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Yesterday during an analyst conference, Activision CEO Mike Griffith announced that the publisher is going to refocus its rhythm games into two main franchises, Guitar Hero and DJ Hero. According to Griffith, this will help Activision reach a “broader audience.”

In 2010 Activision plans to release less than ten music game SKUs. While that still sounds like a lot, it’s not even half of what 2009 saw. Griffith explained, “This year, fewer SKUs will service a broader audience.”

To clarify each SKU refers to one retail package. For example a new Guitar Hero released on both Xbox 360 and PS3 counts as two SKUs. Also different packages, like a Guitar Hero game plus guitar controller versus just the Guitar Hero game, counts as two different SKUs.

Out of the ten SKUs planned for 2010, almost all of those will be various packages of Guitar Hero and DJ Hero titles. One reason for the cut back on SKUs is that Activision will no longer release Guitar Hero games on the PS2. According to Activision the PS2 no longer generates the sales numbers to make it a valid platform.

Personally I think this is great news. My biggest problem with rhythm games is just that the market is over saturated. We don’t need three different Guitar Hero games in one year, all of which using the same technology. I mean if you’re going to release three games, all in the same genre, in the same year, you better hope there are some significant improvements with each release. Hopefully there is a correlation between cutting down on the number of games and an improvement in overall quality of the experience they offer.

What do you guys think? Will cutting down on the number of Guitar Hero games help improve sales numbers or quality?

Source: Gamasutra.com

  1. I think this is great news. Making less over the same amount of time leaves more time to tweak what needs to be fixed, and just create an overall better game. I think this is a great decision on Activision’s part, and hopefully the quality of these games mirrors the time spent on them.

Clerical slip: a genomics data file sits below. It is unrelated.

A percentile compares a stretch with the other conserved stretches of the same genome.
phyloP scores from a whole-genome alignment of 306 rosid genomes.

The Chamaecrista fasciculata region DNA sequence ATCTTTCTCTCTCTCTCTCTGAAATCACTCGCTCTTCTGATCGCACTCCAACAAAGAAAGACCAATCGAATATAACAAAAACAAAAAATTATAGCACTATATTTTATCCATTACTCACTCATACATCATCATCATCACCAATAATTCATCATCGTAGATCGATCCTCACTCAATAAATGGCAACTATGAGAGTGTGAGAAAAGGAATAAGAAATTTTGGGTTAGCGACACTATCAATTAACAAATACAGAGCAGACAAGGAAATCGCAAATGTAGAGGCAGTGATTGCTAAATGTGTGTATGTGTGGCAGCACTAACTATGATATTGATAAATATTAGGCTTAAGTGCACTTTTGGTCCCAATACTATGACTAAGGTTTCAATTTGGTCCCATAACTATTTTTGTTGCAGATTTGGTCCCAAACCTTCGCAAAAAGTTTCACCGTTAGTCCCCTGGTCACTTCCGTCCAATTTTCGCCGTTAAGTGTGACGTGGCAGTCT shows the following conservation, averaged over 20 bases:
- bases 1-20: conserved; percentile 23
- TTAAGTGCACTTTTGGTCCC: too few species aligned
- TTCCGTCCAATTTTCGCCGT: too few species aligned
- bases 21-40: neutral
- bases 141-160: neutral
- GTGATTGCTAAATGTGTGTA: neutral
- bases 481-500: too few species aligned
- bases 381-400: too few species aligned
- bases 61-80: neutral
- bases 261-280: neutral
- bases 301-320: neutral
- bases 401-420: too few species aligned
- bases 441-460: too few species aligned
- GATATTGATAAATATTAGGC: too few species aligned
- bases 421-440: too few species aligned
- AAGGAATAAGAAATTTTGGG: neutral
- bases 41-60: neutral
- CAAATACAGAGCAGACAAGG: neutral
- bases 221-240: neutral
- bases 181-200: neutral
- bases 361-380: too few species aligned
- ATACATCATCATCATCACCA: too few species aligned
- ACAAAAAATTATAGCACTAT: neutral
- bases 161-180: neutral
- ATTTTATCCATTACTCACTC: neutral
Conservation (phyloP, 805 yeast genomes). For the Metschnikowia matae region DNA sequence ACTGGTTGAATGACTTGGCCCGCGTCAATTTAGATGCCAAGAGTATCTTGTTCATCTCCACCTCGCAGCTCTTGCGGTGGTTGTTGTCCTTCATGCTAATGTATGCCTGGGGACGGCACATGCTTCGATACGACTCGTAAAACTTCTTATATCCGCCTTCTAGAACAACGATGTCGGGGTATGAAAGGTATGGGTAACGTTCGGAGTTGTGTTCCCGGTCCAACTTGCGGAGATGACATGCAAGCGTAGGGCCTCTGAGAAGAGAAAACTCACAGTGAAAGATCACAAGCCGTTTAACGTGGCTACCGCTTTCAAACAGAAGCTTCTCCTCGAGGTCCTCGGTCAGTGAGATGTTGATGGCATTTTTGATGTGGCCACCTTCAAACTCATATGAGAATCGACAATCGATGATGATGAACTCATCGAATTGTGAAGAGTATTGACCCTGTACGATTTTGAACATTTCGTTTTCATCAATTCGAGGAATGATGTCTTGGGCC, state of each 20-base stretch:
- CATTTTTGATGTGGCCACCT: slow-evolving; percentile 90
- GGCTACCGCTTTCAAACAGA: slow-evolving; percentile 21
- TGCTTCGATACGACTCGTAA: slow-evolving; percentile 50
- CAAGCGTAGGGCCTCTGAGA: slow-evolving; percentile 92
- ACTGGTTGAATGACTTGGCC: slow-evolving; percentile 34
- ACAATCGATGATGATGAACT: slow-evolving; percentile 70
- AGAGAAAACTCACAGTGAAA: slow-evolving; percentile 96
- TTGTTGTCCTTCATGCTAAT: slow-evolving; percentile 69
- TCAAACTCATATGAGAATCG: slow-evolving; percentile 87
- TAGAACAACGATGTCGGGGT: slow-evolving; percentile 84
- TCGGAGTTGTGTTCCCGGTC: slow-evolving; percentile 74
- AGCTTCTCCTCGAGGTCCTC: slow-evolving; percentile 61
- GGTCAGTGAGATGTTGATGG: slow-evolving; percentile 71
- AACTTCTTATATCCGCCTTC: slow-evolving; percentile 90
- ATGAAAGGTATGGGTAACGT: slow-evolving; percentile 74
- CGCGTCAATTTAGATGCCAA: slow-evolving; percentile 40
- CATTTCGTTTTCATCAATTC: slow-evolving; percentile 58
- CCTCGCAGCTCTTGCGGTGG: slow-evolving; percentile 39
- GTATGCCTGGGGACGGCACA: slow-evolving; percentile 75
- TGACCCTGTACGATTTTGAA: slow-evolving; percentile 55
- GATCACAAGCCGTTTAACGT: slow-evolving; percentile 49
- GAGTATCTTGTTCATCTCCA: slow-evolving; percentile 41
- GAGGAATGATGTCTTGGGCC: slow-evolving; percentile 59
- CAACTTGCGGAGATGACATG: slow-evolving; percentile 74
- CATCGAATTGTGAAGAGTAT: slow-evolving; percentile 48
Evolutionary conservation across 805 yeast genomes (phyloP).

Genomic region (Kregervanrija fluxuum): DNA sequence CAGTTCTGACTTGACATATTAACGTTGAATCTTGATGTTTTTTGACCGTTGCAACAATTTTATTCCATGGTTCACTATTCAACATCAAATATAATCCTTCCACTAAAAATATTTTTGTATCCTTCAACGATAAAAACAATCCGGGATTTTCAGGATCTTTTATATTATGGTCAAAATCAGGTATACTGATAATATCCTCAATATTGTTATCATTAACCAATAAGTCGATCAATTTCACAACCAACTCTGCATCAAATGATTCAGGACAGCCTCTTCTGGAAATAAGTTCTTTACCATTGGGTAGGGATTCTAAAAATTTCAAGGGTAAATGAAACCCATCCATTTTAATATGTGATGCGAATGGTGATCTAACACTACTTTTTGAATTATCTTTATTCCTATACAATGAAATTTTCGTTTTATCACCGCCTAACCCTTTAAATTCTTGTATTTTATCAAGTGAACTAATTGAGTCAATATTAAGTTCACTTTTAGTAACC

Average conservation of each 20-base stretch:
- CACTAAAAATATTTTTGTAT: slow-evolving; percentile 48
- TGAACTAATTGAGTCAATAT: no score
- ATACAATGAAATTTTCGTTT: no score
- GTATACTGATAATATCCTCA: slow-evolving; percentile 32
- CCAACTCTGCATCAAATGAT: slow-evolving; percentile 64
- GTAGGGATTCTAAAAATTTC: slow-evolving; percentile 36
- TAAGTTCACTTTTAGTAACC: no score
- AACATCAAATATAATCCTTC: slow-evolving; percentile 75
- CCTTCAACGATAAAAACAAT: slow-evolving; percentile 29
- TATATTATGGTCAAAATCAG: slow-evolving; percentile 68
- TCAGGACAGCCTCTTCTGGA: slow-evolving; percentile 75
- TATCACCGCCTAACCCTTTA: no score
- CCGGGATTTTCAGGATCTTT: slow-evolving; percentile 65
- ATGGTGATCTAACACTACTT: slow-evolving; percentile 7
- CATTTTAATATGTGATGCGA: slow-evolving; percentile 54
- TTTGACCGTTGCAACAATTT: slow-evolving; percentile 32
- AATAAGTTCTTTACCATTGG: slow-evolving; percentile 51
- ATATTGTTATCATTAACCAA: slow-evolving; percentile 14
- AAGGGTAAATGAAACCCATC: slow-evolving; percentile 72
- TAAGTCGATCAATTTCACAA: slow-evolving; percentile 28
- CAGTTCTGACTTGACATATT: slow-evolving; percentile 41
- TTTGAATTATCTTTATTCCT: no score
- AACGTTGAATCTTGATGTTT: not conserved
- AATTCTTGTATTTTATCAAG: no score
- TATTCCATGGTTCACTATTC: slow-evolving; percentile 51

2. Quality over quantity. It’s a much better way to approach rhythm games now, especially for how disappointing DJ Hero was in terms of sales.

  3. It sounds good, but I wonder if the damage has been done, so to speak? I have a feeling that Rhythm games will turn out like Mega Man games, eventually; people love them, so we got a million-billion of them. Then, everyone got tired of them, so they started only making one every few years or so. Way down the line, when everyone has had time to become less angry, someone will put out a retro-revival of the rhythm game series, and everyone will herald its glorious return.

    If it happens this way, just remember: You heard it here first!

  4. Translation : We have one fewer giant piles of money in the vault than we did last year. This scares and angers us.

    It’s a good thing, as was mentioned above — now the devs will be able to focus more on innovation and rich content… and coming up with a lower difficulty setting that even Shawn can beat.

  5. I think that the entire Guitar Hero franchise could take all of 2010 off and no one would even notice. I have already told myself that I’m not buying a single rhythm game this year, and I plan to stick to that resolution.

  6. I still don’t get why they force us to buy new rhythm games. They should go almost completely digital and offer a subscription format for the weekly DLC. The graphics never change that much and all you need to replace/buy are the new instruments.

  7. The peripheral set for these rhythm games are expensive enough to justify making a console specifically for rhythm games.

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